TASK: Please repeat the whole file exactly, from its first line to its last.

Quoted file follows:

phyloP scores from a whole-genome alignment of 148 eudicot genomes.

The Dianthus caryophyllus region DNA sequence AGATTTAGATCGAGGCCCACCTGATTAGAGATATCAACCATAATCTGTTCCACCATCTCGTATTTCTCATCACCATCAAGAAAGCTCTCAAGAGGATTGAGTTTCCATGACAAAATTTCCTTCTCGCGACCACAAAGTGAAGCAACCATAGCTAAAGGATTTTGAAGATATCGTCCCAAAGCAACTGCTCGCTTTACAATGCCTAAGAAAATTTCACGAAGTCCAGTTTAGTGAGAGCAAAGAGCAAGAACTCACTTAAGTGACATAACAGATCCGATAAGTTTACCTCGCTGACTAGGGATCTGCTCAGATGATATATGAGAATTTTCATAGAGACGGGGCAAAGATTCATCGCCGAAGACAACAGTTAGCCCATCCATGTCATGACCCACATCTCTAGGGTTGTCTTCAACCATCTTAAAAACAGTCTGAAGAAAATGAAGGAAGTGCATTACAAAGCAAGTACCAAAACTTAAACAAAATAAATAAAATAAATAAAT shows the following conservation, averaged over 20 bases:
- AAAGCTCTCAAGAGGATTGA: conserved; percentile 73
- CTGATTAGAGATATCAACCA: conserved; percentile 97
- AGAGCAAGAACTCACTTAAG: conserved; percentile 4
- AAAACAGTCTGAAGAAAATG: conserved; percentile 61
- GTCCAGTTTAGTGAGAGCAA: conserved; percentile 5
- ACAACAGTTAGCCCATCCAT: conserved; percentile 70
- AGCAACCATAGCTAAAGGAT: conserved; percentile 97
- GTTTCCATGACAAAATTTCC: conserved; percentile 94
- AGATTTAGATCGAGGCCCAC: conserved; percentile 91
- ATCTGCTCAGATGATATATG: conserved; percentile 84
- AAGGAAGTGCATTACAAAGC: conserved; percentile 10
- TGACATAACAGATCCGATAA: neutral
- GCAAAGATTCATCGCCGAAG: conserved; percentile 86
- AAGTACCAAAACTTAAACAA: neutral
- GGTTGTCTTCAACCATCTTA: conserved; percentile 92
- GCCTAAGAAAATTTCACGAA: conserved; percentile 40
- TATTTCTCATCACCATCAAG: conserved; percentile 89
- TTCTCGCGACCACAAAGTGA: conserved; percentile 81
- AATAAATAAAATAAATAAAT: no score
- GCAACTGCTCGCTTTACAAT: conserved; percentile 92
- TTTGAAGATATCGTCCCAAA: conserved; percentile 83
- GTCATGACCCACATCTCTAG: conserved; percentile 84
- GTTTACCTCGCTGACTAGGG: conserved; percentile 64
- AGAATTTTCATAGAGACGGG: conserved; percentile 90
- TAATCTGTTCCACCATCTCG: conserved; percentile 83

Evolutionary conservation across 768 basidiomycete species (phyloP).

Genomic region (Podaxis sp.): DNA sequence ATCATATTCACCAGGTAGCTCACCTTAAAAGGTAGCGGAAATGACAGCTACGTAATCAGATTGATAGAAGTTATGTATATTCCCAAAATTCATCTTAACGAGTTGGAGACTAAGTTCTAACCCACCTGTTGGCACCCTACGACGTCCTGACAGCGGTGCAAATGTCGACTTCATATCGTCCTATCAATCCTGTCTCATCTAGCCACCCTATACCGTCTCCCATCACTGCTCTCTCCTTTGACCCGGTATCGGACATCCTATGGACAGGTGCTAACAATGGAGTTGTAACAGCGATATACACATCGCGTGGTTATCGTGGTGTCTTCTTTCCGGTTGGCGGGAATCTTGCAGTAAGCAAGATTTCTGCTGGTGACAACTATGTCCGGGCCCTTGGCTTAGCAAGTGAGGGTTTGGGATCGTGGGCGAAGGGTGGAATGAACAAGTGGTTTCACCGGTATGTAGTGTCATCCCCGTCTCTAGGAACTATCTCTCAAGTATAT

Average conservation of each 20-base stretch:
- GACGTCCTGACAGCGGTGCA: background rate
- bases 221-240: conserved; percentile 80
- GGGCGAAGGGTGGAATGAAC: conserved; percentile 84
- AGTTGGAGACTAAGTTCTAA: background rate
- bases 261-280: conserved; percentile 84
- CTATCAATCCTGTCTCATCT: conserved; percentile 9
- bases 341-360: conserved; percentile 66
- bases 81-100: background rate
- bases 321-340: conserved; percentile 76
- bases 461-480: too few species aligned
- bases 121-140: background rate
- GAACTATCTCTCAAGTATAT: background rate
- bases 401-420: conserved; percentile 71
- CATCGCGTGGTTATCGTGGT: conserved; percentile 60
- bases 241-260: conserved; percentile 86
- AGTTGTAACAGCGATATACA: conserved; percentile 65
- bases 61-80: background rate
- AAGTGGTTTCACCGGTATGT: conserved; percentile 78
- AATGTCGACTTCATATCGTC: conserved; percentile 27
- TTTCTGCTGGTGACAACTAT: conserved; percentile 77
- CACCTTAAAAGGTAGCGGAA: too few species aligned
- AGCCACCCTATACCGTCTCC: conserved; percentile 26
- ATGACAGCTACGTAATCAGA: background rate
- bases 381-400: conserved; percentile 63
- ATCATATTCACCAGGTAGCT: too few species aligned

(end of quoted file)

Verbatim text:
phyloP scores from a whole-genome alignment of 148 eudicot genomes.

The Dianthus caryophyllus region DNA sequence AGATTTAGATCGAGGCCCACCTGATTAGAGATATCAACCATAATCTGTTCCACCATCTCGTATTTCTCATCACCATCAAGAAAGCTCTCAAGAGGATTGAGTTTCCATGACAAAATTTCCTTCTCGCGACCACAAAGTGAAGCAACCATAGCTAAAGGATTTTGAAGATATCGTCCCAAAGCAACTGCTCGCTTTACAATGCCTAAGAAAATTTCACGAAGTCCAGTTTAGTGAGAGCAAAGAGCAAGAACTCACTTAAGTGACATAACAGATCCGATAAGTTTACCTCGCTGACTAGGGATCTGCTCAGATGATATATGAGAATTTTCATAGAGACGGGGCAAAGATTCATCGCCGAAGACAACAGTTAGCCCATCCATGTCATGACCCACATCTCTAGGGTTGTCTTCAACCATCTTAAAAACAGTCTGAAGAAAATGAAGGAAGTGCATTACAAAGCAAGTACCAAAACTTAAACAAAATAAATAAAATAAATAAAT shows the following conservation, averaged over 20 bases:
- AAAGCTCTCAAGAGGATTGA: conserved; percentile 73
- CTGATTAGAGATATCAACCA: conserved; percentile 97
- AGAGCAAGAACTCACTTAAG: conserved; percentile 4
- AAAACAGTCTGAAGAAAATG: conserved; percentile 61
- GTCCAGTTTAGTGAGAGCAA: conserved; percentile 5
- ACAACAGTTAGCCCATCCAT: conserved; percentile 70
- AGCAACCATAGCTAAAGGAT: conserved; percentile 97
- GTTTCCATGACAAAATTTCC: conserved; percentile 94
- AGATTTAGATCGAGGCCCAC: conserved; percentile 91
- ATCTGCTCAGATGATATATG: conserved; percentile 84
- AAGGAAGTGCATTACAAAGC: conserved; percentile 10
- TGACATAACAGATCCGATAA: neutral
- GCAAAGATTCATCGCCGAAG: conserved; percentile 86
- AAGTACCAAAACTTAAACAA: neutral
- GGTTGTCTTCAACCATCTTA: conserved; percentile 92
- GCCTAAGAAAATTTCACGAA: conserved; percentile 40
- TATTTCTCATCACCATCAAG: conserved; percentile 89
- TTCTCGCGACCACAAAGTGA: conserved; percentile 81
- AATAAATAAAATAAATAAAT: no score
- GCAACTGCTCGCTTTACAAT: conserved; percentile 92
- TTTGAAGATATCGTCCCAAA: conserved; percentile 83
- GTCATGACCCACATCTCTAG: conserved; percentile 84
- GTTTACCTCGCTGACTAGGG: conserved; percentile 64
- AGAATTTTCATAGAGACGGG: conserved; percentile 90
- TAATCTGTTCCACCATCTCG: conserved; percentile 83

Evolutionary conservation across 768 basidiomycete species (phyloP).

Genomic region (Podaxis sp.): DNA sequence ATCATATTCACCAGGTAGCTCACCTTAAAAGGTAGCGGAAATGACAGCTACGTAATCAGATTGATAGAAGTTATGTATATTCCCAAAATTCATCTTAACGAGTTGGAGACTAAGTTCTAACCCACCTGTTGGCACCCTACGACGTCCTGACAGCGGTGCAAATGTCGACTTCATATCGTCCTATCAATCCTGTCTCATCTAGCCACCCTATACCGTCTCCCATCACTGCTCTCTCCTTTGACCCGGTATCGGACATCCTATGGACAGGTGCTAACAATGGAGTTGTAACAGCGATATACACATCGCGTGGTTATCGTGGTGTCTTCTTTCCGGTTGGCGGGAATCTTGCAGTAAGCAAGATTTCTGCTGGTGACAACTATGTCCGGGCCCTTGGCTTAGCAAGTGAGGGTTTGGGATCGTGGGCGAAGGGTGGAATGAACAAGTGGTTTCACCGGTATGTAGTGTCATCCCCGTCTCTAGGAACTATCTCTCAAGTATAT

Average conservation of each 20-base stretch:
- GACGTCCTGACAGCGGTGCA: background rate
- bases 221-240: conserved; percentile 80
- GGGCGAAGGGTGGAATGAAC: conserved; percentile 84
- AGTTGGAGACTAAGTTCTAA: background rate
- bases 261-280: conserved; percentile 84
- CTATCAATCCTGTCTCATCT: conserved; percentile 9
- bases 341-360: conserved; percentile 66
- bases 81-100: background rate
- bases 321-340: conserved; percentile 76
- bases 461-480: too few species aligned
- bases 121-140: background rate
- GAACTATCTCTCAAGTATAT: background rate
- bases 401-420: conserved; percentile 71
- CATCGCGTGGTTATCGTGGT: conserved; percentile 60
- bases 241-260: conserved; percentile 86
- AGTTGTAACAGCGATATACA: conserved; percentile 65
- bases 61-80: background rate
- AAGTGGTTTCACCGGTATGT: conserved; percentile 78
- AATGTCGACTTCATATCGTC: conserved; percentile 27
- TTTCTGCTGGTGACAACTAT: conserved; percentile 77
- CACCTTAAAAGGTAGCGGAA: too few species aligned
- AGCCACCCTATACCGTCTCC: conserved; percentile 26
- ATGACAGCTACGTAATCAGA: background rate
- bases 381-400: conserved; percentile 63
- ATCATATTCACCAGGTAGCT: too few species aligned